A year ago, my 11-year-old son would have gone to school in a Glad bag and knee-high black socks without complaint. Like a hiker lost in the woods and forced to wear his supplies for protection, if a garbage bag was on the top of the laundry pile, he would have a crunchy (yet dry) walk to the bus stop. And as always, socks are highly optional.
For as long as I can remember, my son has chosen to wear athletic pants or, God forgive me, pajama pants (not all that different than a shaped Glad bag) because zippers are cumbersome and you can only have your barn door open so many times in sixth grade without earning a tasteless nickname. The entire month of December, Christmas pajama pants were working overtime— doubling as blanket by the Christmas tree and forgiving sports gear for necessary dodgeball maneuvers.
Fast forward one year: We just had a heated argument over the contrast between a navy blue shirt and a brown leather belt. He was unsatisfied with the combination and deemed the choice, “uncouth.” And then my jaw hit the floor with the weight of a silver tea set.
It’s happening. Glory be!
I can’t tell you how much I would love to take credit for this change. Like a hot chocolate biscuit dipped in English tea, I would savor this parenting accomplishment with a slow, eyes-closed, nod of appreciation. All the Easter mornings I have stuck my half-dressed body under his bed searching for a missing black sock or brown shoe, only to come out with a fresh run in my tummy-controlled nylons, would be redeemed by his newfound self-awareness.
But, of course, the credit is not mine. Somewhere between teaching multiplication of exponents and outlining personal narratives, my son’s teachers carved out time to teach, Manners 101. This included:
1. How to write a thank you note
2. Table manners
3. Phone etiquette
4. Formal attire
5. How to have a conversation with an actual, breathing, person without the aid of a media device or fidget spinner in one’s hand.
I can only imagine the collective sigh of disappointment that stretched across the sixth-grade classroom in response to this syllabus, as it would be considered a list of punishments at home. Write a thank you note that is more than seven words? Put away the phone at the dinner table? Pants with zippers? Manners 101 sounded aggressively optimistic to me.
But, as six-th graders often do, they rose to the challenge.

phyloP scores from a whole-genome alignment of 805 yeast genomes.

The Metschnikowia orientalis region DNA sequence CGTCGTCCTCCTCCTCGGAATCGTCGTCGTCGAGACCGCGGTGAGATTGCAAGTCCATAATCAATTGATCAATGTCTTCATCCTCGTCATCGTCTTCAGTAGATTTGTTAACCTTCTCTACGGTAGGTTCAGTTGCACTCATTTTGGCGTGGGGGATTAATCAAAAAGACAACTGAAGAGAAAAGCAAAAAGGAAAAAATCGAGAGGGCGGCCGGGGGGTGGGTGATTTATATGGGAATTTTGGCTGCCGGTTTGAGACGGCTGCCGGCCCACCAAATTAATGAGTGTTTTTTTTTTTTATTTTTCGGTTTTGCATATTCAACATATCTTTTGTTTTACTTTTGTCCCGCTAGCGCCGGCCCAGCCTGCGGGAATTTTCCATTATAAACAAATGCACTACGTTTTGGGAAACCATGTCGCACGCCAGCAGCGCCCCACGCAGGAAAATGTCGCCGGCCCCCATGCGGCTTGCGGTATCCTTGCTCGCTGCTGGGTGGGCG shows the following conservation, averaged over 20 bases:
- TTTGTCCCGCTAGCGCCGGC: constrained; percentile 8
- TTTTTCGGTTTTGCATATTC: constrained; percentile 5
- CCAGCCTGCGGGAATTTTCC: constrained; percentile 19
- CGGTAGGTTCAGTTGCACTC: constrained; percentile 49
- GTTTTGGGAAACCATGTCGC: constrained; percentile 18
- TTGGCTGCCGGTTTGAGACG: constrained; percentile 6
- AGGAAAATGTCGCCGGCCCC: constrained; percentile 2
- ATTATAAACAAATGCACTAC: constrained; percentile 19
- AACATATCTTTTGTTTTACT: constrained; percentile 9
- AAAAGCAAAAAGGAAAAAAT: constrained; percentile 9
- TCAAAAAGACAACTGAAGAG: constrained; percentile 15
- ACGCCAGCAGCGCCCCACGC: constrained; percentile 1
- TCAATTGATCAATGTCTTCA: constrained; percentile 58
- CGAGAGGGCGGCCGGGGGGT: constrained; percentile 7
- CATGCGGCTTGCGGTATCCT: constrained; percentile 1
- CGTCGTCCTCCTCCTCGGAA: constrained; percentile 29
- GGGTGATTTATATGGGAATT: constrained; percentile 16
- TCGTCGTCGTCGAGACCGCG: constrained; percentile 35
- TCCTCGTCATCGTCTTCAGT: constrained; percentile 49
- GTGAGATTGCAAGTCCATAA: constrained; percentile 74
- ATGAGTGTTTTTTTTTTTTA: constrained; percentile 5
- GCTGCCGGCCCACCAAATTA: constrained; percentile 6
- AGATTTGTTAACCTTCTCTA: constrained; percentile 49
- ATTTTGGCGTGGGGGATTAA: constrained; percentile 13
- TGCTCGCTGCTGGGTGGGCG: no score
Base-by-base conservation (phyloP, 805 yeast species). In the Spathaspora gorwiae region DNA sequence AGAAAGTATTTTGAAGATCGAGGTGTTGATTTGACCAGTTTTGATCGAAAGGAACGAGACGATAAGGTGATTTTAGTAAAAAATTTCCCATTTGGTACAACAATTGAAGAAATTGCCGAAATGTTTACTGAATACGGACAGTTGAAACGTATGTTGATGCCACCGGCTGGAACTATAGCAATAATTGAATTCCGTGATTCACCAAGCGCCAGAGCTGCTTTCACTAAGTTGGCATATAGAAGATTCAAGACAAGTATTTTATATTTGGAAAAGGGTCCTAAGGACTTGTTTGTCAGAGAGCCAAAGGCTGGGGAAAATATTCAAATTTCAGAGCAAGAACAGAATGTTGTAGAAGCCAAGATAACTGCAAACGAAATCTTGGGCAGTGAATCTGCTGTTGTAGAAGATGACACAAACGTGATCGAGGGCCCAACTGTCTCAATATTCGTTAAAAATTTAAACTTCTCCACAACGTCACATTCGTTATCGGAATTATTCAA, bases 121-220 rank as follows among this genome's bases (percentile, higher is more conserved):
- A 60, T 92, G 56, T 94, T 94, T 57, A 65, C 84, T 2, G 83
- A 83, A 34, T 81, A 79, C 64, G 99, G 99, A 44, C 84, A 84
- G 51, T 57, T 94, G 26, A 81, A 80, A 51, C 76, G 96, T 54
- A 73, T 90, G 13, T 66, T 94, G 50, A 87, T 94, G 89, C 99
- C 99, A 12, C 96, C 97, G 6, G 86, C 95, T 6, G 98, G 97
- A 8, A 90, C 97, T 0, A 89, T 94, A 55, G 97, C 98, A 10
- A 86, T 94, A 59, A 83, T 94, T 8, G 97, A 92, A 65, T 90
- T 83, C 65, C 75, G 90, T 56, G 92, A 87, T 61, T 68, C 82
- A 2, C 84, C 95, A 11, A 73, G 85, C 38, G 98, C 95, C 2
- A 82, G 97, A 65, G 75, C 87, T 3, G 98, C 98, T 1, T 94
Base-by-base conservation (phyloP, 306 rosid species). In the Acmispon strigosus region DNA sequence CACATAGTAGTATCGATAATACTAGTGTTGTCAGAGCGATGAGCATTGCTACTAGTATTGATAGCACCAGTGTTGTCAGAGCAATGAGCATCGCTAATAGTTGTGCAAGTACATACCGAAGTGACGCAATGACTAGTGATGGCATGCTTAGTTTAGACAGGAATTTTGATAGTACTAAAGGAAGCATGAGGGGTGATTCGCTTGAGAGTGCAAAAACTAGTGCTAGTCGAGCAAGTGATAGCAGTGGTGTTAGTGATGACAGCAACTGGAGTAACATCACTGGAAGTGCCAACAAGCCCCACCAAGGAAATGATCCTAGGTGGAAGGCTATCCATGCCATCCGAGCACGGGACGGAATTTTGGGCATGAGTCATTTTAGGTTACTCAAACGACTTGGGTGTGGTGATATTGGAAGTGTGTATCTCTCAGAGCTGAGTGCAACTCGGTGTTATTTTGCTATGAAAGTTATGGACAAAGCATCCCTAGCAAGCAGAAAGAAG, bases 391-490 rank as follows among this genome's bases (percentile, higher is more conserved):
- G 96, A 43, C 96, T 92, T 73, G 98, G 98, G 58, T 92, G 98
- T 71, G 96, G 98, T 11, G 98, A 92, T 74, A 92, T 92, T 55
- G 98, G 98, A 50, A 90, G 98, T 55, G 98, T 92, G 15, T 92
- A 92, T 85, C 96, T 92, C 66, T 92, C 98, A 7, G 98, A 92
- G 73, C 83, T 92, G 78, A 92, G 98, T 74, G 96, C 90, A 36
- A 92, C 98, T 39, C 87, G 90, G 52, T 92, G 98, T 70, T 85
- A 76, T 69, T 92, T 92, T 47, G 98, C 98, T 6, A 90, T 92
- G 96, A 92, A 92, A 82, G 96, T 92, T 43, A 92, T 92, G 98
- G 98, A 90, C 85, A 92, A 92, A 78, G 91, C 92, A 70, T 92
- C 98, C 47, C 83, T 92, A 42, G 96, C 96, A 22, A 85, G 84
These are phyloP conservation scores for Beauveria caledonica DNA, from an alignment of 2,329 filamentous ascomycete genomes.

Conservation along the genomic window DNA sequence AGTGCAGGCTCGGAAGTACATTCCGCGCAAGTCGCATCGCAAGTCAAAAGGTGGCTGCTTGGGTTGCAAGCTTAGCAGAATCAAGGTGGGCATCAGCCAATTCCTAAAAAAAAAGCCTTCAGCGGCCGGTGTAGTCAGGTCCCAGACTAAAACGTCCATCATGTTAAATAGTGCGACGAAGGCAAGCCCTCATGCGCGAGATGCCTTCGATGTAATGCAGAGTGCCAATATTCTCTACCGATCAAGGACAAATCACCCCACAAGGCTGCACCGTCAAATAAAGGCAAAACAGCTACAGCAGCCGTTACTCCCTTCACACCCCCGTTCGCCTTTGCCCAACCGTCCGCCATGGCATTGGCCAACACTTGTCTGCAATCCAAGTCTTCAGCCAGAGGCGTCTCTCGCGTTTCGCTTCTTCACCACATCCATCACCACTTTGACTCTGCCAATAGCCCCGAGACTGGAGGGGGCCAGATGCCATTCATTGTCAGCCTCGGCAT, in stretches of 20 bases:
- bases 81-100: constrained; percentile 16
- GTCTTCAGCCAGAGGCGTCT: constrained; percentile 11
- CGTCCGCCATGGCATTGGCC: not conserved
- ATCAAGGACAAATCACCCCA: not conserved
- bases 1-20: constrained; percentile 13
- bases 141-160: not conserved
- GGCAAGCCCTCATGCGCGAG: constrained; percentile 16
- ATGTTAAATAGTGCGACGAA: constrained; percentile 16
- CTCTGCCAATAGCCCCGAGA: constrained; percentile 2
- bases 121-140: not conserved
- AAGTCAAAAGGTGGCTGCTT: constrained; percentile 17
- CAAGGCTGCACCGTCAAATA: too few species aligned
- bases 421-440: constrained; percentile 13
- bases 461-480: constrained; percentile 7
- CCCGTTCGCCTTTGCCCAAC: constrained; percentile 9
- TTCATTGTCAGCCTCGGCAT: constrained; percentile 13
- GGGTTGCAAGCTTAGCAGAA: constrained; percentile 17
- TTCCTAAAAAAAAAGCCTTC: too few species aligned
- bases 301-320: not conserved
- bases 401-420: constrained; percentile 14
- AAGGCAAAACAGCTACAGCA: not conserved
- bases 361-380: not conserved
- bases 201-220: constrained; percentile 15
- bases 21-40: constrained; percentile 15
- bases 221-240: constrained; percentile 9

Last Thursday, I found a gaggle of boys standing in front of the school bathroom mirror carefully following directions on how to tie a tie. There was more concentration happening in that tiled enclave than the entire floor of NASA mission control. Beads of sweat, people.
There are moments, as a parent, when you find yourself an accidental witness to your child growing up. These moments are not found at the concerts, recitals, championship games, and even graduations we look forward to, because as we take those seats, we are earmarking an event, writing down a date in a baby book, expecting accomplishment. In short, we are prepared for our hearts to swell.
But you can’t prepare yourself for the moment your son wraps his arm around his little sister or opens the door for his grandma on Easter Sunday. You can’t prepare for the moment he walks down the staircase in his first successfully knotted tie. With matching black socks.
These moments, so entwined in our everyday shuffle, are hiding in the peripheral vision of parenting — unexpected and sneaky. And usually filled with great importance (like the smuggled can of whip cream and fistfuls of water balloons). This is where the good stuff is happening. The important stuff. The growing up. This is where we can truly witness them turning into … themselves.
I had the pleasure of joining the sixth-grade Stonebridge Elementary class at the Lowell Inn for a celebratory luncheon, and it did not disappoint. Gentlemen held doors open and pulled out chairs for ladies. Cloth napkins were placed on laps and fork prongs were counted. Wait staff were thanked for water refills. Chicken tenders and French fries were cut into bite-size pieces.
And as I sat amongst my table of such well-mannered students, full of witty and colorful conversation, it was easy to picture them just a little bit older, in high school, in college, as adults. Out of the corner of my eye, I could picture them telling their own kids “I learned to tie a tie in sixth grade in Manners 101 …” In the blink of an eye.
I’m so grateful for teachers who value the growth of the whole child — because models of civility are becoming harder and harder to find in our world. After all, who opens car doors for their date anymore? Who sends letters instead of emails? Who still uses forks?
Just for fun, I asked the kids, “Does your dad pull out your chair for your mom?”
“No!!” was the unanimous answer.
“But he does hold her hand,” a young lady whispers.
Out of the corner of her eye, she, too, is catching the important stuff.
A special thanks to our sixth-grade teachers at Stonebridge Elementary — Mr. Andrew Jurek and Ms. Andrea Vizenor — for underlining the importance of manners and civility. I expect, your model of kindness will last a lifetime.
Marny Stebbins lives in Stillwater with her husband and four children. She is a staunch believer in early bedtimes, caffeine enhancement and humor therapy.